The Ambassadors is the story of the small circle of top career diplomats who led American missions in the greater Middle East through war and revolution in the years after the 9/11 attacks.
Presidents and secretaries of state turned repeatedly to seasoned Middle East hands to serve as their chief troubleshooters and primary links to countries on the edge, from Iraq and Afghanistan to Libya, Pakistan and Egypt.
Diplomats are usually imagined as placid palace-dwellers in striped pants. These ambassadors were called on to be statesmen, warriors and nation-builders. Their foreign service peers admired them as the best people for the worst places. Though they were unknown to most Americans, they served as a crucial line of national defense.
The book paints vivid portraits of four of them. Ryan C. Crocker, a six-time ambassador, was dispatched to Afghanistan after the 9/11 attacks to help organize a new government. Over the next decade, two presidents sent him back to Iraq and Afghanistan as ambassador to find a path between warring factions that would allow U.S. armies to come home. Anne W. Patterson, a veteran of Latin American drug wars, was sent to Pakistan when American officials considered it the most dangerous country in the world. She brokered deals that kept fragile governments from collapsing to political crisis or military coup. Robert S. Ford served more time in Iraq than any other foreign service officer, then, as ambassador to Syria, stood up to a dictator who was slaughtering his own people. J. Christopher Stevens,a diplomat with a gift for making friends, became the most well-known expeditionary diplomat when he was killed during a terrorist attack in Benghazi, Libya, in 2012. Washington politicians fought over who was to blame for his death, but diplomatic veterans saw Stevens as proof that the job cannot be done right without risk.
The diplomats were part of a proud tradition of Mideast specialists in the State Department. In recent decades the Near Eastern Affairs Bureau had more than its share of the department’s most important work. Insiders considered it an elite club that admitted only the best.
The Ambassadors goes behind the curtain to explain how American diplomats deal with states in war and civil crisis. It often looks little like what is disclosed in official pronouncements.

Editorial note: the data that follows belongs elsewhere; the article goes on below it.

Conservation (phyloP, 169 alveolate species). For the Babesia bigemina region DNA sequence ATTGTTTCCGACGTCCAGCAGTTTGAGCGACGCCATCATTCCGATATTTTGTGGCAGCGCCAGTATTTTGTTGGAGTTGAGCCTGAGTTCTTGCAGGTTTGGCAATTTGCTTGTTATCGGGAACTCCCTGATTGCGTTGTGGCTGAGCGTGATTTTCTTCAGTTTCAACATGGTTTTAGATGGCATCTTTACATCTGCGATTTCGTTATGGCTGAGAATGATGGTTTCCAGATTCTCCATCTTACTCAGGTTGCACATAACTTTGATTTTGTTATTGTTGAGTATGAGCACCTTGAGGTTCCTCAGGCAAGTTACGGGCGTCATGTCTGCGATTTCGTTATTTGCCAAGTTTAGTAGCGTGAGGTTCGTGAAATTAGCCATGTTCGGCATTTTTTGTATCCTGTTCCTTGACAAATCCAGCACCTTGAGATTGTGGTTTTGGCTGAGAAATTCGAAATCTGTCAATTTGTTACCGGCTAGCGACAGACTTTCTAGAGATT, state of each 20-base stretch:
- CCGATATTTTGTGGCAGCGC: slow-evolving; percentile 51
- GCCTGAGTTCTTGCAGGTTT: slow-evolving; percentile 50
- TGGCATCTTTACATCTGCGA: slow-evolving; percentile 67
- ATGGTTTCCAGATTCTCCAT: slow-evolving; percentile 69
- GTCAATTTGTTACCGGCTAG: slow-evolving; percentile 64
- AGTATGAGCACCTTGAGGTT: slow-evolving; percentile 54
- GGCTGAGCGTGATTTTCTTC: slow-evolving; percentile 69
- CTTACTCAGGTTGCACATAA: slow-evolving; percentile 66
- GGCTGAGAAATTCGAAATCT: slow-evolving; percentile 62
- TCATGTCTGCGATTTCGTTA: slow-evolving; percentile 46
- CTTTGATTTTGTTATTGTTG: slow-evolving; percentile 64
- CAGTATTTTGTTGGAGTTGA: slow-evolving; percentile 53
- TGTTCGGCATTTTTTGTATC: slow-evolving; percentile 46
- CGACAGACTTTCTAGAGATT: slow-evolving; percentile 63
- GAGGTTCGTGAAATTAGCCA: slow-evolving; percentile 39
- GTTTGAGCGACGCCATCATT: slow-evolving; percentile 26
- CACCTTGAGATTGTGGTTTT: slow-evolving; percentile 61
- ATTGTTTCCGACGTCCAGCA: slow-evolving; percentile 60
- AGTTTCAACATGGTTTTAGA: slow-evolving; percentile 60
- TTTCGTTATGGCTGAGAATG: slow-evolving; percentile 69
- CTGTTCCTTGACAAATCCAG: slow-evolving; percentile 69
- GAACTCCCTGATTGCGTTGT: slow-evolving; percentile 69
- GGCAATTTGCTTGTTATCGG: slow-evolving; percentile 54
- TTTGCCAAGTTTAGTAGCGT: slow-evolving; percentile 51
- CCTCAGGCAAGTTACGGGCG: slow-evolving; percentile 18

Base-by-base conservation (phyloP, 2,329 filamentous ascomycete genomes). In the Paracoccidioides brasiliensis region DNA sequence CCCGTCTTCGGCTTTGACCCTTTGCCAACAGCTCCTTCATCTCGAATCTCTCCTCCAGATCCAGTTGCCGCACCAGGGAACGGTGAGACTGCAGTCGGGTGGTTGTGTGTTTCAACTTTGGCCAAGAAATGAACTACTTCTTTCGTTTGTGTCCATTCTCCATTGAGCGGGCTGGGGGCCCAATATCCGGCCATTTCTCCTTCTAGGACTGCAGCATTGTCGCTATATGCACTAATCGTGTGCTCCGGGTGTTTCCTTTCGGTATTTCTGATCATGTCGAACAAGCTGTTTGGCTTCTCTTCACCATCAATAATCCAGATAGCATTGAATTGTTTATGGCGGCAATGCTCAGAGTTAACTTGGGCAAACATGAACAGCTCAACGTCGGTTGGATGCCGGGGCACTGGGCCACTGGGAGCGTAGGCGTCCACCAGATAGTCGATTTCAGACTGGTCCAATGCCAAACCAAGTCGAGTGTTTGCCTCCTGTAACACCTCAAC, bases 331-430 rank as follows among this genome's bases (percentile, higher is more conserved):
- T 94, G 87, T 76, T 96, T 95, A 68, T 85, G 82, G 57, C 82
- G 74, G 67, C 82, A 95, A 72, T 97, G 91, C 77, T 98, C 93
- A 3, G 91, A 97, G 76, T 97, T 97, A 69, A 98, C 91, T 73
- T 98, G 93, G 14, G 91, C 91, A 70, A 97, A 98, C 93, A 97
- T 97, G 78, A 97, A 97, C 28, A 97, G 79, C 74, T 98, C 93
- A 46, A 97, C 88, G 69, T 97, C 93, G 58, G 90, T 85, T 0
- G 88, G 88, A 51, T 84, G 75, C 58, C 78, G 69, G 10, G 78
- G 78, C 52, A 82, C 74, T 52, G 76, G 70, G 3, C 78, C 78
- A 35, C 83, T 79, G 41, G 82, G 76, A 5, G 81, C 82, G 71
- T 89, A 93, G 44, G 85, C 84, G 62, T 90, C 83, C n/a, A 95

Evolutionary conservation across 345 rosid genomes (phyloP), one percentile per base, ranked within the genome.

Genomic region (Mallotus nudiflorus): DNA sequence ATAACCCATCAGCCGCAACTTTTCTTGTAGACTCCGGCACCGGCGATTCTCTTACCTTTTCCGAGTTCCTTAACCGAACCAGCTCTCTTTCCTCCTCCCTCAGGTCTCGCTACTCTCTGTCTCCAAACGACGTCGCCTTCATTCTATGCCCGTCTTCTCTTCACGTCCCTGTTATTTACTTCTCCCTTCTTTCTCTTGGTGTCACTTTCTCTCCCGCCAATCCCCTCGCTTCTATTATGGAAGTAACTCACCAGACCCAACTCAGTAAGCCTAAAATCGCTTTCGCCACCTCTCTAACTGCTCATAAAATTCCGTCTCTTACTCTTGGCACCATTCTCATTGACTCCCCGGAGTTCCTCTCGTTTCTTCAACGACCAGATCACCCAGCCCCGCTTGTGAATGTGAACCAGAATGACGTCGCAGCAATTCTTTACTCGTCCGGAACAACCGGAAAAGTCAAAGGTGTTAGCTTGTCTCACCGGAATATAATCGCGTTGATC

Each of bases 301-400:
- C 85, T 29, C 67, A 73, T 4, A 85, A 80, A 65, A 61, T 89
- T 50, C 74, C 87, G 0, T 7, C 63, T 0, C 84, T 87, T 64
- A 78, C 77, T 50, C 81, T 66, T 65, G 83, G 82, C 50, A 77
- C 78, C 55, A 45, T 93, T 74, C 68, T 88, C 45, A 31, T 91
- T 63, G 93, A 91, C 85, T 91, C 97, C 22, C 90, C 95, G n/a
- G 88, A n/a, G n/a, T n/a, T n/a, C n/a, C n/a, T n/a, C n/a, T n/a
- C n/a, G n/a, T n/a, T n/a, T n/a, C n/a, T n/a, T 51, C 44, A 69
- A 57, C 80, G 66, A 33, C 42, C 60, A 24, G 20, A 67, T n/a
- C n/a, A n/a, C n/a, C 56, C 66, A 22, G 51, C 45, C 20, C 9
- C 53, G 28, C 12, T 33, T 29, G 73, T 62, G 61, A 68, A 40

- As chief of the U.S. embassy in Kabul in early 2002, Ryan Crocker was tasked to make sure that a column of Afghan allies’ tanks could cross the country to join the largest battle of the war. To get the job done, he had to threaten the life of an Afghan warlord—an ally.
- One of Crocker’s most important collaborators in the period was Qassim Suleimani, the Iran military mastermind who is generally seen as an American archenemy. Through intermediaries, Crocker and Suleimani negotiated the composition and management of a new government in Afghanistan in 2001 and 2002. In 2003, the two secretly bargained over the membership of the first Iraqi governing body put in place after the U.S. invasion.
- As one-man government of Iraq’s Najaf province in 2003, Robert Ford carried on a running argument with his superiors over how the occupation government should deal with the firebrand militia leader Moqtada Sadr. Sadr was trying to set up a separate Islamist government and assassinate Iraqi and U.S. officials, including Ford. When Ford pressed the occupation government to arrest Sadr, officials in Baghdad and Washington resisted. Years later, after Sadr’s fighters had killed hundreds of U.S. troops, former occupation chief J. Paul Bremer III acknowledged Ford had been right.
- In public, many Pakistani politicians built their careers on defiance of America. In private, even pro-Taliban leaders sought American approval for their political careers and causes. They assumed the American ambassador, like a British imperial viceroy, could get anything done in their country. When political crisis threatened to bring on a military coup in 2009, the army and politicians of varying stripes all turned to Anne Patterson to broker a deal.
- Some of the ambassadors’ toughest battles were not with the jihadists but with their local partners. Hamid Karzai, the longtime Afghan president, used erratic behavior to keep American generals and diplomats like Crocker off balance. He held cordial meetings with Americans then minutes later issued official statements denouncing them as war criminals.
In the years after these ambassadors ended their service, the foreign service saw its numbers shrink and its influence decline. But their stories attest to its contributions.